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April 18, 2024

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Spring Housing Guide

Floods shut down portion of I-75

CAREY, Ohio -Dozens of roads were closed, emergency workers rescued residents from homes and school districts canceled classes yesterday as several inches of rain flooded roads and sent riverbanks surging throughout northern Ohio.

Tim Pontius of Toledo was searching for side roads yesterday afternoon after he ran into a road closure on northbound state Route 15 south of Findlay.

“They’re being a little bit vague about rerouting people,” said Pontius, who was heading home from Columbus. “This is really a mess.”

In northwest Ohio near Bluffton, both directions of I-75, one of the nation’s main north-south thoroughfares, were closed from early yesterday morning until about 6 p.m., said Scott Varner of the Ohio Department of Transportation.

Inspectors reopened the 7-mile stretch of the highway after removing debris and looking for road and bridge damage, he said.

As of 6:30 p.m., there were 30 road closures and 11 restricted roadways, mostly in northern parts of the state, according to ODOT. Counties with significant flood-related closures included Allen, Crawford, Hancock, Richland, Sandusky and Wyandot, and some areas had restricted road travel to emergency vehicles only.

In the village of Carey, waist-deep water swirled through the tiny downtown, submerging cars to their rooftops. Dozens of flooded streets made it impossible to cross the town. A truck driver heading to Michigan with an oversized load didn’t know which way to go because several of the major routes in the area were shut down.

“There’s nowhere to send the traffic,” Police Capt. Daniel Walter said.

The Carey Nursing ‘ Rehabilitation Center was evacuated Tuesday morning, said Wyandot County Lt. Neil Riedlinger. An aide answering the phone at the home said 28 residents were being transferred to Wyandot Memorial Hospital.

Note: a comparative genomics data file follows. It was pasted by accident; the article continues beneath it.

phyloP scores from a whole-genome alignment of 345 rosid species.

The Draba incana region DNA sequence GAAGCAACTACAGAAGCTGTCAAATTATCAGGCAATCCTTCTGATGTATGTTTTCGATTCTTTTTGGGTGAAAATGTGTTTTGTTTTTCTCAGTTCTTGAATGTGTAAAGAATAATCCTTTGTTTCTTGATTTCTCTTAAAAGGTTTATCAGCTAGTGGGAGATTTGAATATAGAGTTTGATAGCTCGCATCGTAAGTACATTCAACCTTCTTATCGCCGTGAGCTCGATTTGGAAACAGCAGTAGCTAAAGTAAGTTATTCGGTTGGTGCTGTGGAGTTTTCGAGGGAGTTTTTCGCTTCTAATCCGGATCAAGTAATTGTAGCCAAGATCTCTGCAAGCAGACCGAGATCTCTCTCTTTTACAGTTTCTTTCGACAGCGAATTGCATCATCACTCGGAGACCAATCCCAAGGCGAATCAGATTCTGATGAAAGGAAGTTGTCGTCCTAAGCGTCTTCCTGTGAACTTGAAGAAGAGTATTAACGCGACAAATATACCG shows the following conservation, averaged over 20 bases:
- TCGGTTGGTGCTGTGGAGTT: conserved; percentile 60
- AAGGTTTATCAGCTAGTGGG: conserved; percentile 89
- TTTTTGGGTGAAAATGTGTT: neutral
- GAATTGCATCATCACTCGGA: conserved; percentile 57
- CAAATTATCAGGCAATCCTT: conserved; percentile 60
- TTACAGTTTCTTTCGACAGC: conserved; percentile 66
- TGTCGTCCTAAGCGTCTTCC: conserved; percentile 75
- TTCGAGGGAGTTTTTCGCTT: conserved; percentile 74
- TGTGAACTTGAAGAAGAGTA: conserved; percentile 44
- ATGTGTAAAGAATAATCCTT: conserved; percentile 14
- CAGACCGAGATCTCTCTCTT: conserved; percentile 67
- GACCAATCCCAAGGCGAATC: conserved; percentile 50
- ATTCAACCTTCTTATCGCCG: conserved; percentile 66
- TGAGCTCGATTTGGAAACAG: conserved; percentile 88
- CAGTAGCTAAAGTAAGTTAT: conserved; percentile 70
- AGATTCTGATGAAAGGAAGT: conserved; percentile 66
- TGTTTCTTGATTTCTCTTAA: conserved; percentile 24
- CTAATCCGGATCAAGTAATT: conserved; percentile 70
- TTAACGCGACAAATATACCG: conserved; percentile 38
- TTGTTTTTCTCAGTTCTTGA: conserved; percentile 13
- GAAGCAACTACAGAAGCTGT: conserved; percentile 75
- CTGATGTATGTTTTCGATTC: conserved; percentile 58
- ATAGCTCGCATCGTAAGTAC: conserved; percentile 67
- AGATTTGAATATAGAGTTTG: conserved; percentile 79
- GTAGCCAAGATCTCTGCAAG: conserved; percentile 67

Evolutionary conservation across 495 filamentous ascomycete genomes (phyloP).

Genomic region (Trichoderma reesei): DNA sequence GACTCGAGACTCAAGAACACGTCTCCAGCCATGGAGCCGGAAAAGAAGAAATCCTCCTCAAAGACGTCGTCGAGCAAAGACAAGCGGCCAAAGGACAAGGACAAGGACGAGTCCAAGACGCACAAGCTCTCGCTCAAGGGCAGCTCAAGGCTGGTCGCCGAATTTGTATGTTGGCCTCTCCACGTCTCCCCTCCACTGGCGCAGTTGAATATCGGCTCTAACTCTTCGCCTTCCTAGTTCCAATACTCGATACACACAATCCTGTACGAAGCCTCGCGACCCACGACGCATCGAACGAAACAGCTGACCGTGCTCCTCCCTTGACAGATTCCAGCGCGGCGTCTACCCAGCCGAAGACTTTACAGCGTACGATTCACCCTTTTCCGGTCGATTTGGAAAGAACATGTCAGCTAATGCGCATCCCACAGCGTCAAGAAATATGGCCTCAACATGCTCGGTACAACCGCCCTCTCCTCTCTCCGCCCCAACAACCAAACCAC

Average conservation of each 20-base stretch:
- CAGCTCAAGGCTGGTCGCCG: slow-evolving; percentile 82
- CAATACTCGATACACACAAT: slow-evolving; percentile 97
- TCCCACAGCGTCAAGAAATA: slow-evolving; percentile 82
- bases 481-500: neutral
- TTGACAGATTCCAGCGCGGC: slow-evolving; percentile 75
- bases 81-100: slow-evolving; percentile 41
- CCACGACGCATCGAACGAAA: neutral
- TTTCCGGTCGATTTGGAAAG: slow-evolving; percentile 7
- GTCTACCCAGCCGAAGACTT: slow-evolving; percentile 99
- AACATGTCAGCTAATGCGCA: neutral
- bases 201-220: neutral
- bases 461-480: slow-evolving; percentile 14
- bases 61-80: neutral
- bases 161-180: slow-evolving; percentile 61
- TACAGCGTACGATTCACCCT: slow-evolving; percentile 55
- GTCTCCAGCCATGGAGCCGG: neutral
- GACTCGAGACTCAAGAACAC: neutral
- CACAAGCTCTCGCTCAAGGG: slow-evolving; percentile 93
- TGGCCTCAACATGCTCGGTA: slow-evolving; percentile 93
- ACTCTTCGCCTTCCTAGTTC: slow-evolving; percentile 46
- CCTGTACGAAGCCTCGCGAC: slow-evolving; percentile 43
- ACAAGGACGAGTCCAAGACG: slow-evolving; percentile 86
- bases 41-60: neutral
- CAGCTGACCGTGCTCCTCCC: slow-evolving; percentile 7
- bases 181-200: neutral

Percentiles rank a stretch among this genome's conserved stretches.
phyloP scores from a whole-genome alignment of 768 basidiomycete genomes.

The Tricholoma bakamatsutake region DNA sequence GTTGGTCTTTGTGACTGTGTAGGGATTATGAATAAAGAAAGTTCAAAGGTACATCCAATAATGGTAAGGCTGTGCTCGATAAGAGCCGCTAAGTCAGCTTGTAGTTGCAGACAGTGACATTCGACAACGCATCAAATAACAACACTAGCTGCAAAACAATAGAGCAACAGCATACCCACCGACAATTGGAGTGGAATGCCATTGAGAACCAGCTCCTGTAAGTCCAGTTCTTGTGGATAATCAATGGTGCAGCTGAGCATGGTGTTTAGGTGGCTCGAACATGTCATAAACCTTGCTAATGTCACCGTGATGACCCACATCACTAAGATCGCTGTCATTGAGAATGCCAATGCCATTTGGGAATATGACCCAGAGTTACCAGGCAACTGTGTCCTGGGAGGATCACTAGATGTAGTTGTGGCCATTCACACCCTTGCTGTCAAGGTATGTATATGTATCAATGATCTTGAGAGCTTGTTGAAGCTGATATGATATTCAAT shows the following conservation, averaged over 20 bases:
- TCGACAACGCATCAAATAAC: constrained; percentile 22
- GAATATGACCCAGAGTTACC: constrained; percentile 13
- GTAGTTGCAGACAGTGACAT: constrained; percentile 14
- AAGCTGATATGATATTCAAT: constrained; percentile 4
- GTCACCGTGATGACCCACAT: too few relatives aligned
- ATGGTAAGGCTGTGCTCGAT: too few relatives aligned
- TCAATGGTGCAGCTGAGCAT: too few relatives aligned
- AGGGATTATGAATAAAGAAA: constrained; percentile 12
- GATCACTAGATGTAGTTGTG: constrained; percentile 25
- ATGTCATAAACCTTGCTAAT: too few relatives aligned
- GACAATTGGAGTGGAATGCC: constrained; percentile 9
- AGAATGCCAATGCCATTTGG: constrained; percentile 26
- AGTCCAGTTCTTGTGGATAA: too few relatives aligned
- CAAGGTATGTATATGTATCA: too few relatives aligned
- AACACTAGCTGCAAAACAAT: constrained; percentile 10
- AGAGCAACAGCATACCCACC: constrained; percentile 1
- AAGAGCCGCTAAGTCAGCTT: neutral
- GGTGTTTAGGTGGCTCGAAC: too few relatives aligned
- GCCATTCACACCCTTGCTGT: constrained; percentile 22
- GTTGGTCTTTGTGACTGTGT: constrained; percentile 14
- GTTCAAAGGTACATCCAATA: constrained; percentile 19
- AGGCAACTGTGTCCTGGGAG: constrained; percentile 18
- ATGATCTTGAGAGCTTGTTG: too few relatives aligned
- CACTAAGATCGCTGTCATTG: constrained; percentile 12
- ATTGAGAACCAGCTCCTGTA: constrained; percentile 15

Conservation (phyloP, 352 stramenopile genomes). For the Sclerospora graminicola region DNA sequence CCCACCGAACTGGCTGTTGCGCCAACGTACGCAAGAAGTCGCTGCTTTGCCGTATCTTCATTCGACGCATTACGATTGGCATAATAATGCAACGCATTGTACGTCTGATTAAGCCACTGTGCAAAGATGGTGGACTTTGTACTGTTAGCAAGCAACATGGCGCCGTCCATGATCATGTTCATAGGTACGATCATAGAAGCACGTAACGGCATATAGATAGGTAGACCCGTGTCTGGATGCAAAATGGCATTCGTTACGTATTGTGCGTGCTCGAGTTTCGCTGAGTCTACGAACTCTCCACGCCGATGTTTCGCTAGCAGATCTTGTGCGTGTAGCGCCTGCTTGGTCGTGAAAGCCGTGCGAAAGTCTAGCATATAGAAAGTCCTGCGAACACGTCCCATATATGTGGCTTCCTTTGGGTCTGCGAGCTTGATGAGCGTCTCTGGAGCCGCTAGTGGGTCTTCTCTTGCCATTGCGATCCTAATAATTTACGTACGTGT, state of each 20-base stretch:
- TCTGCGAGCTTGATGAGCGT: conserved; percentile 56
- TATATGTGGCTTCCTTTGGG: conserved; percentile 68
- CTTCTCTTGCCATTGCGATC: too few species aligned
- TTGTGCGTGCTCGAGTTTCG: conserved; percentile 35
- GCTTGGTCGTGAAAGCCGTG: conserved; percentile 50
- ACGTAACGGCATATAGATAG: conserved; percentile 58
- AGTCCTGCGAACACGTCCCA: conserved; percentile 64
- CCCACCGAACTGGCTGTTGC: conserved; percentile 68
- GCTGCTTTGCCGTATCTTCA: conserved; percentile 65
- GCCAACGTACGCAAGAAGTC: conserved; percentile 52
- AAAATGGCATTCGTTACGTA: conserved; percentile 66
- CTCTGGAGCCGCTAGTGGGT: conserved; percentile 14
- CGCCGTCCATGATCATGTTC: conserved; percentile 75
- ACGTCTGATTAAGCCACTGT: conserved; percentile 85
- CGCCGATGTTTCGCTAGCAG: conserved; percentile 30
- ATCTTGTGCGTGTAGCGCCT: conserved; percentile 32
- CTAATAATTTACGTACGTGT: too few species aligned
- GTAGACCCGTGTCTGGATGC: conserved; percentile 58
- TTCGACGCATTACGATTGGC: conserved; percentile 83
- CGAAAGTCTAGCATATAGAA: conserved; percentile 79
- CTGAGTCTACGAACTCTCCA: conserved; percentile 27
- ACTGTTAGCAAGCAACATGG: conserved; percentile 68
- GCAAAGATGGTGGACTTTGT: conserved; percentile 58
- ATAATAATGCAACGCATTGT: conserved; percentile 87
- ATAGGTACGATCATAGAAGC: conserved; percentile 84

At the end of a long block of flooded homes near downtown, Mike Watkins used a generator in an attempt to pump 4 feet of water out of his mother’s basement, clearly a losing battle. In front of his house, kids rode bikes through the knee-deep water and residents took pictures of their water-logged neighborhood as more water poured in from the overflowing Spring Run Creek at the center of the village.

“At least the kids are having fun,” Watkins said, who added that he had never seen flooding reach his block in his 52 years.

The sheriff’s office urged motorists to stay out of the area because of extensive flooding, and, throughout the county, authorities were busy rescuing motorists whose vehicles had become submerged and residents who had water coming into their homes.

Wyandot County Sheriff Mike Hetzel said as the flood water recedes it will fill up flood basins, causing further problems. The Wyandot County chapter of the American Red Cross opened a shelter for evacuees and a local football team was going door to door to see if anyone was stranded, he said.

“This is the worst I’ve seen in 30 years,” Hetzel said.

Throughout the north-central region, corn and soybean crops – which were in danger of dying out to drought conditions a few weeks ago – faced the new risk of damage due to flooding.

The Upper Sandusky school district in north-central Ohio canceled the first day of school after more than 9 inches of rain surged over river banks, and nearby Mohawk schools, which started the school year Monday, also canceled classes.

To the east in Bucyrus, nearly nine inches of rain fell, and firefighters used a boat to rescue families from flooded homes. The Crawford County Emergency Management Agency estimated that about 80 people were evacuated and up to 200 more are expected to leave the area as the flood water approaches the overflowing river in town, Tim Flock, director of the agency, said yesterday morning.

In Shelby, the Black Fork River overflowed, closing roads and flooding homes and businesses. Police evacuated two roads nearest the river, which runs directly through the center of town, according to dispatcher Renee Seibolt.

Flooding shut down post office and stopped mail delivery for yesterday in Mansfield, about 60 miles north of Columbus, spokesman David Van Allen told the Mansfield. About 30 postal vehicles were under water but no mail was lost or destroyed, he said.

The Barberton Corps of The Salvation Army was sending emergency disaster vehicles and personnel to deliver food and bottled water to residents of the city in suburban Akron. The group planned to provide clean up supplies on Wednesday.


Associated Press Writers Doug Whiteman and Emily Zeugner in Columbus contributed to this report.

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